On the other hand, I find the new technologies to be tremendously exciting – the advent of the mirrorless camera has provided me (and a good number of others) with a new found freedom.  They are lightweight, compact, and the images are massively superior to some of the older DSLR cameras out there – and when I say older, I don’t mean THAT much older either.  The ability to throw a small camera into a bag and walk out and shoot has been something I missed for a long time.

My first camera was a Sony Cybershot with 3.2 Million Pixels.  It used the (then fashionable) memory stick.  Easy to stick in my pocket – it got used a lot.  Then along came the bridge camera, and later my first DSLR  – the Canon 350D – still reasonably compact – but then the Canon 5D, and later still on to the Canon 1Series.  Each time they got bigger, heavier, and the lens followed suit.

The advent of mirrorless was only on the fringes of my perception for a long time.  Then suddenly Fuji, Sony, Olympus, and others,  produced a range of gear that, in the end I had to take notice of, and the purchase of the Fuji X-T2, and now X-T3, has encouraged (and allowed) me to shoot even more.

So, has photography been trivialised?  To some extent I would think so – but in the same breath, I think there is still room for the serious shooter, and I’m looking forward to browsing Instagram, Facebook, 500px and other places for my next batch of inspiration.

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Where East Meets West – Part 3 – Louth

This last week or so, I’ve tried to continue my quest to follow (pretty much) the Meridian Line, as it crosses the county.  The weather hasn’t been that good, so I might have to revisit a couple of the places.

However, I started the next section in Louth. The Greenwich Meridian passes through the town and is marked on Eastgate with plaques on the north and south sides of the street, just east of the junction with Northgate, although this location is known to be incorrect as the line actually passes through a point just west of Eastgate’s junction with Church Street.


There is a further marker in the “Gatherums” and more information about Aswell street, and the Gatherums, can be found HERE .



Outside St James Church, stands Meridian Man, a relatively recent sculpture depicting the proximity of the East / West meridian that runs close by.

He is one of three figures created by sculptor Lawrence Edwards and book artist Les Bicknell, both of Suffolk.  The others were outside the library, and the third at Kidgate School.

I need to return to Louth in better weather, to include more images of the town, and surrounding areas.

In the meantime, the full collection of images, as they grow, can be found on my website…. Please click below….

The Meridian Project

 

A Lesson in Humility

I have brazenly stolen the title of this blog piece from another blog that I read – to remind me what photography is all about, and how we (as photographers) sometimes forget that a lot of the images we take can be  mostly due to the actions of others.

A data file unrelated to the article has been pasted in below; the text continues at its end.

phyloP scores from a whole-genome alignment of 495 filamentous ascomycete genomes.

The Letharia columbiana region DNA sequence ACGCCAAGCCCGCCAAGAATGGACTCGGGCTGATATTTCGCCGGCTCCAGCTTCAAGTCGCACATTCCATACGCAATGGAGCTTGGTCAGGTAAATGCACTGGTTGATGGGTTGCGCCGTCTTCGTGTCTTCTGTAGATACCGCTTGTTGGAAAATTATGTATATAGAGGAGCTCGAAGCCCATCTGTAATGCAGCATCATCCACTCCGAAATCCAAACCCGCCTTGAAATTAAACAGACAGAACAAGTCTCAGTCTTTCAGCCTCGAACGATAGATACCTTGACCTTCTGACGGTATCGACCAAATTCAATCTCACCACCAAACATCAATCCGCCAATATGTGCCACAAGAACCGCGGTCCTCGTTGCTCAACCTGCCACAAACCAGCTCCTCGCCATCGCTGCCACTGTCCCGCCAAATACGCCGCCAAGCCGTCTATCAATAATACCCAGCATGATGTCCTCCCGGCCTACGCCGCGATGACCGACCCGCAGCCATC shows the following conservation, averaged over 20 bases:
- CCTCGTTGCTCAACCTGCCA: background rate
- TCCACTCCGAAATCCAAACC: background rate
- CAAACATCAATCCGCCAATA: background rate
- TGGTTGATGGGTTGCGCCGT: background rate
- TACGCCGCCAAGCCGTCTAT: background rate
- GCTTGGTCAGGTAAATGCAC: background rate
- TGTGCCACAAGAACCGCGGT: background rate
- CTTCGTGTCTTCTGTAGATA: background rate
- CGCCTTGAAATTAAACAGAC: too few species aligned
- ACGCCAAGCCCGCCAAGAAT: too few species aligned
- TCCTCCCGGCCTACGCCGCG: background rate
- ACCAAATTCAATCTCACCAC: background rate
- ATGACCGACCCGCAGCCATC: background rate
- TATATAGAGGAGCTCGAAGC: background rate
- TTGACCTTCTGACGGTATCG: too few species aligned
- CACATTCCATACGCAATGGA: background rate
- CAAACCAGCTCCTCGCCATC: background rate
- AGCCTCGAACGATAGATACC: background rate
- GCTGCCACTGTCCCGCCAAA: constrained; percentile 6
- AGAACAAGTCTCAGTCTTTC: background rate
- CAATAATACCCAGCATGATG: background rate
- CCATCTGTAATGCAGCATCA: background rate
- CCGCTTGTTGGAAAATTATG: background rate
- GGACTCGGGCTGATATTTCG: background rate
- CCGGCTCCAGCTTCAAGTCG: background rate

When we go out as a group – we have to remember that sometimes it was one person who organised the trip, and without them we didn’t get to do the shoot. It was maybe a different person who drove  you there, and yet another who suggested that rather good lunch in a cafe / pub.

There are the mentors, the friends, the people who just encourage you – the ones who are there for you no matter what.  The ones who don’t always tell you that your photographs are ‘amazing’, but actually tell you to get a grip, and realise you’re not as good as maybe you think you are.

Plus the ones who tell you that you ARE in fact better than you think you are, and push you on your way.

These then are all the people I want to thank for my photographic trip through 2018:-  I can’t name all of them, and besides if I forgot one name, I’d be eating more humble pie than I could comfortably consume – but I’m sure you know who you are.

So….. to all my family (they have to come first after all), the friends, the mentors, the groups, the naggers, the pushers.  The drivers, cafe finders, sweet suppliers, makers of phone calls, companions, and supporters.  Models, make up artists, dressers and lighters.  The photoshop gurus, lightroom experts, camera tutors and computer experts.  I thank you from the bottom of my heart.  Without you I couldn’t be the photographer person I am today.  I certainly wouldn’t have achieved as much as I did during 2018.

So, as this year comes to a close – remember that without family, friends and naggers behind you – the world would be a pretty dire place.

Take care everyone, and enjoy 2019…. because it’s coming, whether you are ready or not……

I’m ending with probably one of my favourite images taken this year. One that helped me achieve my ARPS in October.

See you on the other side……..

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The Golden Bullet